The Business School recently celebrated International Women’s Day for the first time by organising two events – a panel of enterprising women on Tuesday 5 March, and a lecture in collaboration with the Sustainable Business Initiative about Gender Diversity, Corporate Social Responsibility and Organisational Practices on 8 March.
The events got off to a great start with the evening panel discussion, ‘Enterprising Women’, hosted by our own Dr Omaima Hatem, Early Career Fellow in Entrepreneurship and Innovation, and herself a successful entrepreneur. We were delighted to welcome a diverse panel of female entrepreneurs: Kirsty Burnham, co-founder of SoLoCo, a creative crowd-funding agency; Norma Corlette, founder of Corlette Consulting and co-founder of Communities Online; Tanya Ewing, co-founder of Tayeco and inventor of Ewgeco; and Rachel Jones, founder of Totseat. During the pre- and post-event networking, we were also treated to artisan shortbread made by MSc Management alumna and founder of Pinnies and Poppy Seeds, Jennifer Hunter. Yummy!
With over 65 attendees at the event, the panellists had a lively discussion about their own experiences as entrepreneurs, the challenges they have faced and how they overcame them. For me, highlights included hearing from one panellist about how she overcame illness and invented a new product due to personal circumstances; and how another created a prototype on her kitchen table by cutting up an old wedding dress – ably assisted by a very understanding husband!
Key themes which arose during the discussion included the importance of passion and persistence when building a business – having the determination and stamina to persevere in the face of adversity, and to constantly promote, remodel and refine the business idea until it becomes a success. For this, you need confidence, resilience and role models, as you will come across obstacles on the way. Hopefully the panellists themselves became role models to many of the aspiring entrepreneurs in the audience!
The importance of building the right team was discussed – something which to me, as an HR professional and recruiter, has great resonance. It was heartening to hear of Rachel’s determination to recruit people with international awareness, due to the nature of her export markets and the clients she is serving. The panel also examined the importance of new team members sharing passion and vision for the product – and not just being motivated by the cash. This is something we talk to our students about a lot – being able to demonstrate their genuine interest and motivation in an organisation, and what they can add to the business; not simply what they will get out of it.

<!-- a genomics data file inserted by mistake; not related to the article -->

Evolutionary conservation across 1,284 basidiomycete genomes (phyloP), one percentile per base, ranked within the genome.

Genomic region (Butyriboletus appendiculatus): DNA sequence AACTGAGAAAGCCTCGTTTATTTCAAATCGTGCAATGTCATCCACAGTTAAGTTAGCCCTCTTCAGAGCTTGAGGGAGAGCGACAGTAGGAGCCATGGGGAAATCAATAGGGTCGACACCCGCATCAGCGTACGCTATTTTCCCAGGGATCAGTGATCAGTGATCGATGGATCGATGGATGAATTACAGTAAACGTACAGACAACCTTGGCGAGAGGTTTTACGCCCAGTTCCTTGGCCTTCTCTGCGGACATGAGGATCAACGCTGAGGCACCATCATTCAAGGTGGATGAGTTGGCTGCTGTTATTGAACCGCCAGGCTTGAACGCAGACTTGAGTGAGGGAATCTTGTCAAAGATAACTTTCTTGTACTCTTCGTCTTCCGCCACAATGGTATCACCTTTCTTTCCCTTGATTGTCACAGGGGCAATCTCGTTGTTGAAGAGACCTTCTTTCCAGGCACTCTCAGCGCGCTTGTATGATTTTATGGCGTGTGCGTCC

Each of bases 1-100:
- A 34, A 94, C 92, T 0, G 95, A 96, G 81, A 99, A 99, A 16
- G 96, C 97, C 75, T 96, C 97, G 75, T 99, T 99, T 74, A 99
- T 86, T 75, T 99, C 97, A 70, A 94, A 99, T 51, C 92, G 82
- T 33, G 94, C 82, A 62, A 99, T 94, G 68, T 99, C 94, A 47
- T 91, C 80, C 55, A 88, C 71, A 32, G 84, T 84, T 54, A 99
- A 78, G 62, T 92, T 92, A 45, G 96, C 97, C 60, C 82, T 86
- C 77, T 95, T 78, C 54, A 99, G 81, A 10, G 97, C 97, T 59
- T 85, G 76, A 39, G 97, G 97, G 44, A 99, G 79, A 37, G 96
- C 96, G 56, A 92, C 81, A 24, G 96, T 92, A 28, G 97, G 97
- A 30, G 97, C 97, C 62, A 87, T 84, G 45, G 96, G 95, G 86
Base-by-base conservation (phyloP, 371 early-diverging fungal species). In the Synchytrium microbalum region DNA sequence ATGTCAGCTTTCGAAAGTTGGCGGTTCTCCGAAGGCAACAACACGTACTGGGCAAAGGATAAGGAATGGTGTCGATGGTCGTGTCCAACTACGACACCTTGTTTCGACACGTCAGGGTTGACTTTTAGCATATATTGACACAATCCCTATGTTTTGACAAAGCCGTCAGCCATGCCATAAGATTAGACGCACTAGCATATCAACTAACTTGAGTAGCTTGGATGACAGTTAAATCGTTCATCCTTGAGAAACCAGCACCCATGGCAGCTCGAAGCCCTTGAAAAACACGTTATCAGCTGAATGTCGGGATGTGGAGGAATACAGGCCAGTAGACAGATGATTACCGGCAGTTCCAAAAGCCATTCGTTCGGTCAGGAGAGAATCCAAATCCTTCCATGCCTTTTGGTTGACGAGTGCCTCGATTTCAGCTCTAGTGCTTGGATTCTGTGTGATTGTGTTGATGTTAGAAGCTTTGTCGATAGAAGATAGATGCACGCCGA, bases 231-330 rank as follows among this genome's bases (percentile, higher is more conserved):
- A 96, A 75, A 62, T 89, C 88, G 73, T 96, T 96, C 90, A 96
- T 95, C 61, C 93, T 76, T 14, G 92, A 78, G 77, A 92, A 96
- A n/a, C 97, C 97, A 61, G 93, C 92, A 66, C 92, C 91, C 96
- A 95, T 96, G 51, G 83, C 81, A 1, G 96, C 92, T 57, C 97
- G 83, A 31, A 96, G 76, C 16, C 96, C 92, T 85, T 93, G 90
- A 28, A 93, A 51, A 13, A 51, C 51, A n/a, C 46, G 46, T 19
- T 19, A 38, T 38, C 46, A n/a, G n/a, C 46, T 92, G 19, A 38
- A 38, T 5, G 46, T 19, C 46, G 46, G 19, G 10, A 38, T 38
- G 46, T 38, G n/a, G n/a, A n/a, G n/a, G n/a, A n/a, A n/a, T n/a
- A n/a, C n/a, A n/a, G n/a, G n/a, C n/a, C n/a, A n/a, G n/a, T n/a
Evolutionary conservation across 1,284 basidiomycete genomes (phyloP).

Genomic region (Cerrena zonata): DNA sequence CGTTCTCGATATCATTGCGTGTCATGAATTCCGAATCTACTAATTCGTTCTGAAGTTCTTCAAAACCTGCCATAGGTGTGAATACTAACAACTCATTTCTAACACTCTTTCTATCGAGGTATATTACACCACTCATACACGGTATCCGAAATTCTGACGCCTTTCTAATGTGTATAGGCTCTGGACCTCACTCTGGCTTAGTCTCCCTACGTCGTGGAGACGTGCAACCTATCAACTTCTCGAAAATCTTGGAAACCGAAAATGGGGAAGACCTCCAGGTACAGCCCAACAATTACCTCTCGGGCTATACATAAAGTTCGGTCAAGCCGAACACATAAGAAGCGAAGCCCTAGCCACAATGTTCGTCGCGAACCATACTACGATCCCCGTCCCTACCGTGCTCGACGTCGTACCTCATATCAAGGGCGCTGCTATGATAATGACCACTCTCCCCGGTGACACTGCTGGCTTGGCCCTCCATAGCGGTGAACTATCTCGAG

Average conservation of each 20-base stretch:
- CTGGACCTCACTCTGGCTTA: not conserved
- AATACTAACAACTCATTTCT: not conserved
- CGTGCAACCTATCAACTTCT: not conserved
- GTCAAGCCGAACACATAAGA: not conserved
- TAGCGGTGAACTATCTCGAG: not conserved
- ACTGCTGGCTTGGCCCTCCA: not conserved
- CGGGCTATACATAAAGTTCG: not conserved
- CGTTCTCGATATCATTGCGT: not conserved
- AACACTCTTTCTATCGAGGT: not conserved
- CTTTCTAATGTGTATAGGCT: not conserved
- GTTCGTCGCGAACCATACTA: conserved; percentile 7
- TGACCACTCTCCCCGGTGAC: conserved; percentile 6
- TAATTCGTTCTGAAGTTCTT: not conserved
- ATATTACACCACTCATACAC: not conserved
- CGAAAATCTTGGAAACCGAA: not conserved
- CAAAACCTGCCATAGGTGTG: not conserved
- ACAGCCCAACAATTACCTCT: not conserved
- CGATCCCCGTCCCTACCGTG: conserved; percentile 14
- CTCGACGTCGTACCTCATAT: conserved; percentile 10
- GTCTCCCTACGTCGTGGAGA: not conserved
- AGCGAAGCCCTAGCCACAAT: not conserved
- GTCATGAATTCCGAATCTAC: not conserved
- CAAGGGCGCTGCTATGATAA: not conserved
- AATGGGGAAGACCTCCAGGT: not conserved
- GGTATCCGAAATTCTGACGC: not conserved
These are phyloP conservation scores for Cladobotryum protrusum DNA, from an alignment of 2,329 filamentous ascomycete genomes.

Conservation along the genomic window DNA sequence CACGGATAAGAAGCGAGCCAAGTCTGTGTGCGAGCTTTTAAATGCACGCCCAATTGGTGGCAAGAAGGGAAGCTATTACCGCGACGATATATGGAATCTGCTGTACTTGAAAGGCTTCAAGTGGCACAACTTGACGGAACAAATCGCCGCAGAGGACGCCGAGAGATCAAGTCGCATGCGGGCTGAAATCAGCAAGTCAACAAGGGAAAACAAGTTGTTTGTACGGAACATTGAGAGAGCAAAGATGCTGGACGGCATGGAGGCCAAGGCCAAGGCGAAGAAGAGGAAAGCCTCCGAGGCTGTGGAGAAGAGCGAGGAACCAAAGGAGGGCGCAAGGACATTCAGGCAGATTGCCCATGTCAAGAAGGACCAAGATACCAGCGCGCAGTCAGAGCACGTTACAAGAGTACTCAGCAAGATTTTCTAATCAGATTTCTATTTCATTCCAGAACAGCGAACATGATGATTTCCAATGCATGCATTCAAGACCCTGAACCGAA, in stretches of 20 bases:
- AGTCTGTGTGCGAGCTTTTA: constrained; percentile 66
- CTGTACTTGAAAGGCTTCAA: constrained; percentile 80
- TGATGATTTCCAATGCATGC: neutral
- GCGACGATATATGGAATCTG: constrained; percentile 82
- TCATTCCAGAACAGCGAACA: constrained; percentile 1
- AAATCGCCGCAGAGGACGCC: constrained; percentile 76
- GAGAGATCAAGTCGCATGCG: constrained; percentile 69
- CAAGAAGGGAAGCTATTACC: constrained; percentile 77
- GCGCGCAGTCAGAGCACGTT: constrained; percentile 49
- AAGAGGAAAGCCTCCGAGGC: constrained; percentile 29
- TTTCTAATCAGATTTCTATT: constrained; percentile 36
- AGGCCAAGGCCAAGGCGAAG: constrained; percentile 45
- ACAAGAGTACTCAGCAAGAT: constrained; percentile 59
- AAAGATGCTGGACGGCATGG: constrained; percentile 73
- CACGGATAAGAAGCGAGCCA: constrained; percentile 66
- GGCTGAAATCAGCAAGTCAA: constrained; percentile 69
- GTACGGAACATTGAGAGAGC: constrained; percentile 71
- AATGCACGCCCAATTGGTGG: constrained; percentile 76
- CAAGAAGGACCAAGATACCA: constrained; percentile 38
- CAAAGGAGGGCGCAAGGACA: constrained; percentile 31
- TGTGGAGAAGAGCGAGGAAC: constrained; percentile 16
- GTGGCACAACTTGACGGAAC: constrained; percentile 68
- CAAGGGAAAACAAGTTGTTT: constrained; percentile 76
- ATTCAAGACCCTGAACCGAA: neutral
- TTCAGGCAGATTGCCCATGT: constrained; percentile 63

But this was in theory an event about female entrepreneurs in particular – what are the specific challenges faced by women in this sector, and are the challenges any different to those faced by men? For much of the discussion, the challenges and anecdotes could have applied to any entrepreneur, however one brave audience member did ask if there were specific challenges faced by women. All panelists agreed that, if you are combining your venture with a family, then you will need support – and this should actually be factored in as part of your employee costs; for example, if you need to pay for extra childcare. Somewhat wryly, both Kirsty and Norma advised against setting up the business with your partner – so in some cases, being able to separate work and family life really is advice well heeded!
Norma, in my opinion, made the very salient point that, that however much she – and other female business people – had been burdened with guilt about having to spend time apart from her kids at various stages in her career, she has become a fantastic role model for her children; something that surely all parents aspire to be to their offspring.
For the second event of the week, we welcomed Dr Doyin Atewologun from City University, where we discussed the intersections between diversity management, corporate social responsibility and human resource management. Critical to this discussion was how our own interpretation and definition of these concepts will be context dependent. Dr Atewologun recapped on the moral, legal and business cases for both diversity management and CSR, and invited the audience to contemplate how we are all in positions of power to influence how we manage our intersecting social identities. We were delighted that the Guardian Online picked up on this event – and you can read more about it here.
All in all, we were extremely pleased with the success of these two events – the diversity of our presenters, the candid nature of the discussions and the level of engagement from our audiences. We look forward to celebrating IWD 2014 and welcome any ideas for future events. Do get in touch by emailing firstname.lastname@example.org with your suggestions!